Promising Practices Promising PracticesPromising Practices
A forum for government's best ideas and most innovative leaders.

The New Type of Leader Government Needs Now

ARCHIVES

Listen to the story:

Download this episode | Subscribe on iTunes

Government agencies are organized around outmoded models. Silos prevail and solving interagency problems is near impossible. Two men who have broken down silos and created stronger interagency cooperation joined us on the Excellence in Government Podcast to discuss the new kind of leader they say government needs: enterprise leaders.

Thad Allen, former Admiral of the U.S. Coast Guard and Ron Sanders, formerly of the U.S. Intelligence Community, characterize enterprise leaders as those who can lead across agencies to solve “wicked” national problems.

“In general, we’re dealing with great levels of complexity in government,” said Allen, who famously led the government response to the Deepwater Horizon Oil Spill in 2010. Solving challenges like the oil spill required “different kinds of insight and leadership,” he said.

When it comes to solving big problems in government, enterprise leaders understand that you’re dealing with a collection of organizations, not just a single agency.

“Problems are horizontal in nature,” said Sanders. “As a practical matter, there is no boss.”

While the president may be in charge of the overall government, you can’t run to the president to help coordinate a response to every problem. The government needs enterprise leaders, those who are adept at pulling together cross-functional teams from agencies across the entire federal community, to bring about lasting change to systemic problems.

“The original vision of the SES has never been realized,” said Sanders. Once conceived as a cadre of senior executives who would move from agency to agency, bringing their expertise with them, those in the SES now rarely leave the agencies they’re with.

Sanders was one such leader who moved between agencies, and he wants to encourage other senior executives to find ways to think across organizations.

“We’ve now entered an era where the original vision of the SES is essential,” he said. “This is back to the future.”

For more insight what skills are required of enterprise level leaders, listen to Sanders and Allen’s discussion on the Excellence in Government Podcast. 

Mark Micheli is Special Projects Editor for Government Executive Media Group. He's the editor of Excellence in Government Online and contributes to GovExec, NextGov and Defense One. Previously, he worked on national security and emergency management issues with the US Treasury Department and the Department of Homeland Security. He's a graduate of the Coro Fellows Program in Public Affairs and studied at Drake University.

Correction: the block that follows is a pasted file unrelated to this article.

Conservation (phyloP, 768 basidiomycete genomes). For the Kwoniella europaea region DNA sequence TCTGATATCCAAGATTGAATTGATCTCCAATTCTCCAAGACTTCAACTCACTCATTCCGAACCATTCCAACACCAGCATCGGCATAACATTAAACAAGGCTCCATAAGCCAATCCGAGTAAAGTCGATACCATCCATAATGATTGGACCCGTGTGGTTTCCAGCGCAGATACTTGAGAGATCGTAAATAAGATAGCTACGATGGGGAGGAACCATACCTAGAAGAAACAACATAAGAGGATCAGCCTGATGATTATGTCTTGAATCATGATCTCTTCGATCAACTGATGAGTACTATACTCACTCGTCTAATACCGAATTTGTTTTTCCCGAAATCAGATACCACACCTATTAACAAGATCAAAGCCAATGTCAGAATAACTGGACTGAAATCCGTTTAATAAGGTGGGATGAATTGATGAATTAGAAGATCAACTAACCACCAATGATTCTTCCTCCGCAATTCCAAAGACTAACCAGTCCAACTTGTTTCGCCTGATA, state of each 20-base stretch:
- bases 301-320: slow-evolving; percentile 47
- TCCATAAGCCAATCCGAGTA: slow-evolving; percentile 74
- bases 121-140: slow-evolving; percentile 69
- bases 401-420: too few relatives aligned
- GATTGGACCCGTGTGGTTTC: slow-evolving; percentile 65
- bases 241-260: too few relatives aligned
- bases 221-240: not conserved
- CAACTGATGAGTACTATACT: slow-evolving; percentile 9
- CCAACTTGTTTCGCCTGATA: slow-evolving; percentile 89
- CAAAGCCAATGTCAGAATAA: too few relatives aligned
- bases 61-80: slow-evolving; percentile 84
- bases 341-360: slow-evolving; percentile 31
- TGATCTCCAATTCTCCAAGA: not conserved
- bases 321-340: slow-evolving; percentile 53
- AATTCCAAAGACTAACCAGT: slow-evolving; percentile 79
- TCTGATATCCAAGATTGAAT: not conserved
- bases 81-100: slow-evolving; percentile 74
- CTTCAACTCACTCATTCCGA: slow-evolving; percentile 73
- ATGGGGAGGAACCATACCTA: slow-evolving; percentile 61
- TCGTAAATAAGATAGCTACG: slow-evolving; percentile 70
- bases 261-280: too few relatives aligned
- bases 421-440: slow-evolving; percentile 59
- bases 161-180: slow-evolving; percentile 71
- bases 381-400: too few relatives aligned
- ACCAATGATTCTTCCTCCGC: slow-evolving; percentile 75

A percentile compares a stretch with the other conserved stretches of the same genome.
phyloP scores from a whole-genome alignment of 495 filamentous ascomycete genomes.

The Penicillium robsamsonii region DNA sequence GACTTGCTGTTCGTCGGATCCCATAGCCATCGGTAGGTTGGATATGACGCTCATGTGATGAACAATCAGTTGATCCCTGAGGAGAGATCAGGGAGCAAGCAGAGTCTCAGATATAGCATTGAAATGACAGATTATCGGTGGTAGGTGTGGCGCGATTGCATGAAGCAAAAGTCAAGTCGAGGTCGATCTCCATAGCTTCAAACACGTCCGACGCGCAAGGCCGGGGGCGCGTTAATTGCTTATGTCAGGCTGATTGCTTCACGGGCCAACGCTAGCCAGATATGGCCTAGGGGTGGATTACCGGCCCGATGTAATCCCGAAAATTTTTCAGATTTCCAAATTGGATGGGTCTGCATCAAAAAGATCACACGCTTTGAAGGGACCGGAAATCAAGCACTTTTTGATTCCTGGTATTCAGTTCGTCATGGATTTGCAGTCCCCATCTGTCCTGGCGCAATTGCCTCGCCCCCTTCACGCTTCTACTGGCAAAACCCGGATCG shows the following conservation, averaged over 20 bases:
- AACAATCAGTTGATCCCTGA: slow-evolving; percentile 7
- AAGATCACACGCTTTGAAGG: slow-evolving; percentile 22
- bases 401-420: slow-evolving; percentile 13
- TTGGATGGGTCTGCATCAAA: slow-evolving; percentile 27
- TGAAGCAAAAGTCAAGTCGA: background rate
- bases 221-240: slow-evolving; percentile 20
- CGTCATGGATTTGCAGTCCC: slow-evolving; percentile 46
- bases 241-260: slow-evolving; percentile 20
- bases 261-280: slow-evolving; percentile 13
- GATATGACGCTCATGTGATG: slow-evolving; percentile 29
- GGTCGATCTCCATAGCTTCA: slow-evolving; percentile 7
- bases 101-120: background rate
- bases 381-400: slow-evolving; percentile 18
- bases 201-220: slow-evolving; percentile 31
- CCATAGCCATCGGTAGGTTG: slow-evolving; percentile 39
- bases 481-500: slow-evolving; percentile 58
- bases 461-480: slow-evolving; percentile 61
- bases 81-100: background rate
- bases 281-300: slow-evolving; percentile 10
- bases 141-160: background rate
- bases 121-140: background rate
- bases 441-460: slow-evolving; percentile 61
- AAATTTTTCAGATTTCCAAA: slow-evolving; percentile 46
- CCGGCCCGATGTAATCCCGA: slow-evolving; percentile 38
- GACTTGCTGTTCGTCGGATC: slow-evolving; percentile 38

FROM OUR SPONSORS
JOIN THE DISCUSSION
Close [ x ] More from GovExec
 
 

Thank you for subscribing to newsletters from GovExec.com.
We think these reports might interest you:

  • Sponsored by G Suite

    Cross-Agency Teamwork, Anytime and Anywhere

    Dan McCrae, director of IT service delivery division, National Oceanic and Atmospheric Administration (NOAA)

    Download
  • Data-Centric Security vs. Database-Level Security

    Database-level encryption had its origins in the 1990s and early 2000s in response to very basic risks which largely revolved around the theft of servers, backup tapes and other physical-layer assets. As noted in Verizon’s 2014, Data Breach Investigations Report (DBIR)1, threats today are far more advanced and dangerous.

    Download
  • Federal IT Applications: Assessing Government's Core Drivers

    In order to better understand the current state of external and internal-facing agency workplace applications, Government Business Council (GBC) and Riverbed undertook an in-depth research study of federal employees. Overall, survey findings indicate that federal IT applications still face a gamut of challenges with regard to quality, reliability, and performance management.

    Download
  • PIV- I And Multifactor Authentication: The Best Defense for Federal Government Contractors

    This white paper explores NIST SP 800-171 and why compliance is critical to federal government contractors, especially those that work with the Department of Defense, as well as how leveraging PIV-I credentialing with multifactor authentication can be used as a defense against cyberattacks

    Download
  • Toward A More Innovative Government

    This research study aims to understand how state and local leaders regard their agency’s innovation efforts and what they are doing to overcome the challenges they face in successfully implementing these efforts.

    Download
  • From Volume to Value: UK’s NHS Digital Provides U.S. Healthcare Agencies A Roadmap For Value-Based Payment Models

    The U.S. healthcare industry is rapidly moving away from traditional fee-for-service models and towards value-based purchasing that reimburses physicians for quality of care in place of frequency of care.

    Download
  • GBC Flash Poll: Is Your Agency Safe?

    Federal leaders weigh in on the state of information security

    Download

When you download a report, your information may be shared with the underwriters of that document.